Bombardier's senior executives saw their compensation rise by nearly 50 per cent last year at a time when it laid off thousands of workers, sought government aid and saw the first C Series passenger jet take flight.
Total compensation for the Montreal-based company's top five executives and board chairman Pierre Beaudoin was $32.6-million (U.S.) in 2016, up from $21.9-million the year before, according to a proxy circular ahead of its May 11 annual meeting.
CEO Alain Bellemare received $9.5-million, up from $6.4-million in 2015, including $5.2-million in share and option-based awards and a $1-million salary.
Bellemare's annual bonus almost doubled to $2.36-million.
Beaudoin's compensation increased to $5.25-million from $3.85-million a year earlier.
In the regulatory filing, Bombardier attributed the higher compensation was due to a number of factors, including achieving profit and cash flow targets, securing C Series orders and completing the first flight of the Global 7000 business jet.
Bellemare was also credited with achieving earnings at the high end of the company's guidance, exceeding profit margin targets in all business segments and making significant progress on achieving the company's plan to revive its fortunes.
Company spokesman Simon Letendre added that a large portion of the compensation is not guaranteed.
"For instance, 85 per cent of the compensation of the president and CEO is at risk and 28 per cent is comprised of stock options whose value depends on the appreciation of the Bombardier stock, something that would of course benefit all shareholders," he wrote in an email.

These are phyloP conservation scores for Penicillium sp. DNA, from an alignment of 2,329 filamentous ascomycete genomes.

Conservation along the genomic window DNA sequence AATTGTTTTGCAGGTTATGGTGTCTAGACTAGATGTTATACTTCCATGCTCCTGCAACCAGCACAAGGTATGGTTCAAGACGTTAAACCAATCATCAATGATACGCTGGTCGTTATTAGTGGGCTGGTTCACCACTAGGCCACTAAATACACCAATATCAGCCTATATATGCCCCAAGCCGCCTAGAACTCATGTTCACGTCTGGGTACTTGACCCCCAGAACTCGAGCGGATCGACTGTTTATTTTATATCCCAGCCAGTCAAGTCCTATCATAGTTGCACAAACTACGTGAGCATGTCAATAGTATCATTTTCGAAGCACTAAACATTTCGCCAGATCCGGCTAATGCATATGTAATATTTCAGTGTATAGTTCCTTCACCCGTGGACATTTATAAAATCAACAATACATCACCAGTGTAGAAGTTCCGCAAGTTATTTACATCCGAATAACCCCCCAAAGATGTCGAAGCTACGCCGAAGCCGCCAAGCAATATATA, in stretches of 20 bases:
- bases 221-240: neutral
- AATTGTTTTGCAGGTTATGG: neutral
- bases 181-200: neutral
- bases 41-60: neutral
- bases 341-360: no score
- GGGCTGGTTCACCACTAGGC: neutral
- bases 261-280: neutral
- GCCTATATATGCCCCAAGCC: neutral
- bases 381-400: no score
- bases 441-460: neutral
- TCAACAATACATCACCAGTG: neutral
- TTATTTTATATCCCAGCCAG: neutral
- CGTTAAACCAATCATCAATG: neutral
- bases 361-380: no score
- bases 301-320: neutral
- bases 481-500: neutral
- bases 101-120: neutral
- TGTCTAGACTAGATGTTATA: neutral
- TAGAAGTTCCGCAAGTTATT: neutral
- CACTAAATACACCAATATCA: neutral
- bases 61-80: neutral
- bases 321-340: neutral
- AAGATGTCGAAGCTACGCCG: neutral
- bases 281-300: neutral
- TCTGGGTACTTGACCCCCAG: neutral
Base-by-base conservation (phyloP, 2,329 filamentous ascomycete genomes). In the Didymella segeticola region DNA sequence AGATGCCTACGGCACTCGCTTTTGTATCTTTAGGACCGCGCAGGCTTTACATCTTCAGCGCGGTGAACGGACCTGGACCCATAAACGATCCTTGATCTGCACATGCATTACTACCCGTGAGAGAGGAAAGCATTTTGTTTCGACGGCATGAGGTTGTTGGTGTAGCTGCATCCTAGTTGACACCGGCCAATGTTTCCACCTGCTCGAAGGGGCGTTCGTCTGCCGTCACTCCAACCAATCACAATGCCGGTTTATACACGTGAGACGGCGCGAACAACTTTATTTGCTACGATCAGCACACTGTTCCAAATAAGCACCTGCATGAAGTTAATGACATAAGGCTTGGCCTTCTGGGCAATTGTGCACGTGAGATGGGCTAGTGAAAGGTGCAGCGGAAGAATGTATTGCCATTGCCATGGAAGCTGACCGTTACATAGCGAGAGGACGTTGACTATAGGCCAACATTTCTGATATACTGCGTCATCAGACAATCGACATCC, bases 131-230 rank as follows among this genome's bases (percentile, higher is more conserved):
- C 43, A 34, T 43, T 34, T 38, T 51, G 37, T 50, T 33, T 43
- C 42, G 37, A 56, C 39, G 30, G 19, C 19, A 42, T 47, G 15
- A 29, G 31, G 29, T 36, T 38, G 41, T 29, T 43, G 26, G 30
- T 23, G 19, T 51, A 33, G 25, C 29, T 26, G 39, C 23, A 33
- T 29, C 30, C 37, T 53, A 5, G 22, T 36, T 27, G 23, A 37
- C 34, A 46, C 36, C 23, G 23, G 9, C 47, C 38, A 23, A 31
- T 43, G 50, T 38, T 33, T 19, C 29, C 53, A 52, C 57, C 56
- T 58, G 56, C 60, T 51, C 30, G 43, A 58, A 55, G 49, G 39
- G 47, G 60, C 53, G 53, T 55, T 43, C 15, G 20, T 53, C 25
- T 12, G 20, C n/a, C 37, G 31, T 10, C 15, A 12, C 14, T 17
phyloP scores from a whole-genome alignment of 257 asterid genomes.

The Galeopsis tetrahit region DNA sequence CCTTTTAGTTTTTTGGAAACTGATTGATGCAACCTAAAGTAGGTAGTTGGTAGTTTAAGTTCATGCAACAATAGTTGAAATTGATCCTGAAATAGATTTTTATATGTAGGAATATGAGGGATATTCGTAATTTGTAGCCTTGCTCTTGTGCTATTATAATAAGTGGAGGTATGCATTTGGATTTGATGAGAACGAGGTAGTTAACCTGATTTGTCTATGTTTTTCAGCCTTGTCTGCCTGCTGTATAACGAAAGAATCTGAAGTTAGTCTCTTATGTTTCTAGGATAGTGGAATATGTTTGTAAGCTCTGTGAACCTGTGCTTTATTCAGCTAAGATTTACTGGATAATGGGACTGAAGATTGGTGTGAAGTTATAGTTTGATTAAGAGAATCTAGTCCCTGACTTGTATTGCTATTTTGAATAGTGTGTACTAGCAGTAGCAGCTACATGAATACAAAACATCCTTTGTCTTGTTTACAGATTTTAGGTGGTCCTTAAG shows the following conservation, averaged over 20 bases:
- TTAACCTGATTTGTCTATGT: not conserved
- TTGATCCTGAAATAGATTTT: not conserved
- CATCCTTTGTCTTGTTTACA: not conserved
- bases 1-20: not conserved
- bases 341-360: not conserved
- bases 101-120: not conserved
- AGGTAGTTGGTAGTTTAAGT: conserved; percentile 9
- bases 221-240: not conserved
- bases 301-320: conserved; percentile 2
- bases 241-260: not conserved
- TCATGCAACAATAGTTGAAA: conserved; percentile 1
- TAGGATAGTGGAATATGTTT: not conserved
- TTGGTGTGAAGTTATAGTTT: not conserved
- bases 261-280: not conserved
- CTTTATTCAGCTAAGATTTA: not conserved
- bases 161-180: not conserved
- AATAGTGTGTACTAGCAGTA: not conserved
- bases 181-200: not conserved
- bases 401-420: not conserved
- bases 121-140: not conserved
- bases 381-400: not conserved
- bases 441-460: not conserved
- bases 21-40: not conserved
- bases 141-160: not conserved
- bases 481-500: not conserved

Bombardier is in the midst of a five-year turnaround plan that has involved mass layoffs as it tries to regain its financial footing. It is eliminating 14,500 jobs around the world by the end of next year.
Shares of Bombardier last year increased 61 per cent to $2.16 on the Toronto Stock Exchange. They gained one cent at $2.09 in Wednesday morning trading.
The company cut its loss to $981-million last year, down from $5.34-billion in 2015 despite lower revenues.
The federal government announced in February a $372.5-million (Canadian) loan for the CSeries and Global 7000 programs to be repaid over 15 years.
Last year, Bombardier received a $1-billion (U.S.) investment for the C Series program from the Quebec government in exchange for a 49.5 per cent stake. The company also sold a 30 per cent stake in its railway division to pension fund manager Caisse de depot for US$1.5-billion.
Bombardier also revealed Wednesday that former Quebec premier Daniel Johnson and ex-Bell and Nortel CEO Jean Monty are stepping down from its board of directors. They will be replaced by Camso CEO Pierre Marcouiller and Antony Tyler, former CEO of Cathay Pacific Airways and the International Air Transport Association.